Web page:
nothing in particular

I felt like writing something profound tonight. But I guess that’s all there was to it, a feeling. Nonetheless, it would be a waste to pass up this opportunity to tap dance. So here I am, an aimless blogger who could be wasting your precious time, dear reader. Hmmm… maybe it is polite to prompt you now that there could be a better use of your time than reading this post? I cannot promise something worthwhile will follow. But who knows, maybe the spontaneity will birth interesting things. At any rate, should you choose to stick it out with me for this post, I’d be glad to have you join me for a late-night (relative to this writing) dance. It’s starting to rain as I type this. So maybe the pitter-patter of the rain on asphalt will be our music. Shall we?

* * *

There is a bottle of vitamins on my study desk. I bought it several weeks ago out of a sense of guilt about not taking care of my health well enough. It was a stressful time at work and the last thing I needed was to catch anything. So I figured it was a smart idea to procure a bottle of preventive substance. After all, as the campus doctor back in high school often said—in thick Chinese accent—“En awns oh pre-ven-shun ees bettah dan e pound oh kyuh.” (Translation: “An ounce of prevention is better than a pound of cure.” But, well, you got that, right?) Yep, I thought it was smart to buy the bottle of ascorbic acid (and, indeed, it was). But now after almost a month since I grabbed the bottle off the Mercury Drugstore shelf, I peer through the amber container and see that it is still almost full of the white circular tablets. I had obviously failed to do the smarter thing—take the vitamins regularly!

* * *

I take the MRT most nights coming home from work in Boni. When I’m not too eager to get home or when I want to be seated after an especially stressful day at work, I decide to take the long (and less congested) route, which is all the way to Taft station and then back where I boarded and then northward to the Quezon Ave station, my stop. Nine out of ten, this route guarantees that I will be seated for the entire northward stretch. Well, that is if I do not decide to give up my seat to someone else, usually an elderly or a lady. This is a constant struggle, honestly. Many times I feel I am entitled to my seat after a hard day’s work (I make it sound like I do manual labor) and I adamantly ignore the chivalrous calls within to surrender my comfortable position to someone else. The internal dialog with myself that ensues during this time is, well, interesting. I find myself suddenly on the defensive and make muted attempts to justify my claim to this sweet spot that allows me to comfortably park my butt and then bow and doze off or read until I hear my stop announced over the PA system. Sometimes the “knight” in me gets his way and a stranger receives a little blessing of commuter comfort. Other times, well, the arthritic, selfish worker stubbornly insists on hoarding his blessing and then turns up the volume of his iPod louder than usual as if to silence the pesky knight within.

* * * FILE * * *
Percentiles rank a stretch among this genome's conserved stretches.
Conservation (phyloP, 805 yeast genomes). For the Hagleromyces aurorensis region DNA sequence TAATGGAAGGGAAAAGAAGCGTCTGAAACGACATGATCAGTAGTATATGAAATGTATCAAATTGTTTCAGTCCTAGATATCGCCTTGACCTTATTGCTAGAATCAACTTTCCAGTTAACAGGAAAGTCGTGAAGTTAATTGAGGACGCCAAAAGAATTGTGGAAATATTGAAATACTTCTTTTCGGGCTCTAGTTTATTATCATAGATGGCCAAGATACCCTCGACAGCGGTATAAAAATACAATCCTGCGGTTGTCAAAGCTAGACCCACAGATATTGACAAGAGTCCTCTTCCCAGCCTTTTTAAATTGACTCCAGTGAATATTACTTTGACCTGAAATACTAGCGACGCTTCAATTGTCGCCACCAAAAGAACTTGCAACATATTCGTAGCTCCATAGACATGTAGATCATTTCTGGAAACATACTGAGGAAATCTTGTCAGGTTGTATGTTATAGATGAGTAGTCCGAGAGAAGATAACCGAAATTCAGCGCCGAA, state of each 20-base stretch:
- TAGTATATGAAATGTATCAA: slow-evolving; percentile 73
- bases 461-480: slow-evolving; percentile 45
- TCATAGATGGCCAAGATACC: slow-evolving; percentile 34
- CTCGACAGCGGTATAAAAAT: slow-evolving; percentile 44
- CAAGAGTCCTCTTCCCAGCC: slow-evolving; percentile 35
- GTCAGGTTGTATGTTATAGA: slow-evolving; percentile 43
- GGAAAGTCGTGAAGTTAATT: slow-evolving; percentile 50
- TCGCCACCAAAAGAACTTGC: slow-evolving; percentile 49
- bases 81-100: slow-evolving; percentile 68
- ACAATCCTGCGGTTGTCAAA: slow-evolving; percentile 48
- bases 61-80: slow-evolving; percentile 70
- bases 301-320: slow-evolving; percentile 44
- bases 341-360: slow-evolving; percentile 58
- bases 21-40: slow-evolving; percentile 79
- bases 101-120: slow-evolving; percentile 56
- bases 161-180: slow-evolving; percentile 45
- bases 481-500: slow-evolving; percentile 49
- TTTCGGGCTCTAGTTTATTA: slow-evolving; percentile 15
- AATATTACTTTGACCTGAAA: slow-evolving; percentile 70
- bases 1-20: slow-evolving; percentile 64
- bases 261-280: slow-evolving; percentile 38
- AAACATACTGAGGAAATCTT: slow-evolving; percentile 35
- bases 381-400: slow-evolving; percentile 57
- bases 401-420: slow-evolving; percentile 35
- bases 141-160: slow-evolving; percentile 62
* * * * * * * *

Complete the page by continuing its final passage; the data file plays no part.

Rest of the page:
* * *

Hmm. The rain has stopped and with it my mood for tap dancing. *Yawn* I guess I’ll pop two tabs of ascorbic acid before turning in for the night. Thankfully, I have the bed to myself. No guilty feelings. Thanks for dancing with me 😉

the heart

Who has ever truly known the human heart? Who has quantified the magnitudes of the sorrow, pain, and strife that it is made to bear, and determine how much burden it can endure before it lets up? Or who could measure its girth when it swells with joy, love, and hope, and then describe in the most precise way the ecstasy it feels?

Certainly not the heart’s owner. For in its deceitfulness, the heart can conceal its true state even to the one for whom it beats. Its chambers are ensconced with deep secrets, some too intimate to be shared even in the softest of whispers to the most trusted ear. Its walls have known bliss that hints of a kind too otherworldly to be fully apprehended and contained. Its undulations are too erratic for any mind to make sense of in their entirety.

Yet the heart is always laid bare to its Maker – who alone deciphers the cryptic messages of its pulsation; who alone sees the reasons behind its ever-changing rhythms; who alone understands the roots that underlie its conflicting affections. In His absolute familiarity with the heart – not the least baffled by its intricacies nor daunted by its darkness – the Maker loves graciously and pursues relentlessly to captivate it for Himself.

For only when the heart learns to beat in sync with its Maker’s own heart can it begin to faithfully endure, fully love, and be truly known.

Prone to wander, Lord, I feel it,
Prone to leave the God I love;
Here’s my heart, O take and seal it,
Seal it for Thy courts above.
Come Thou Fount of Every Blessing

catching up with sis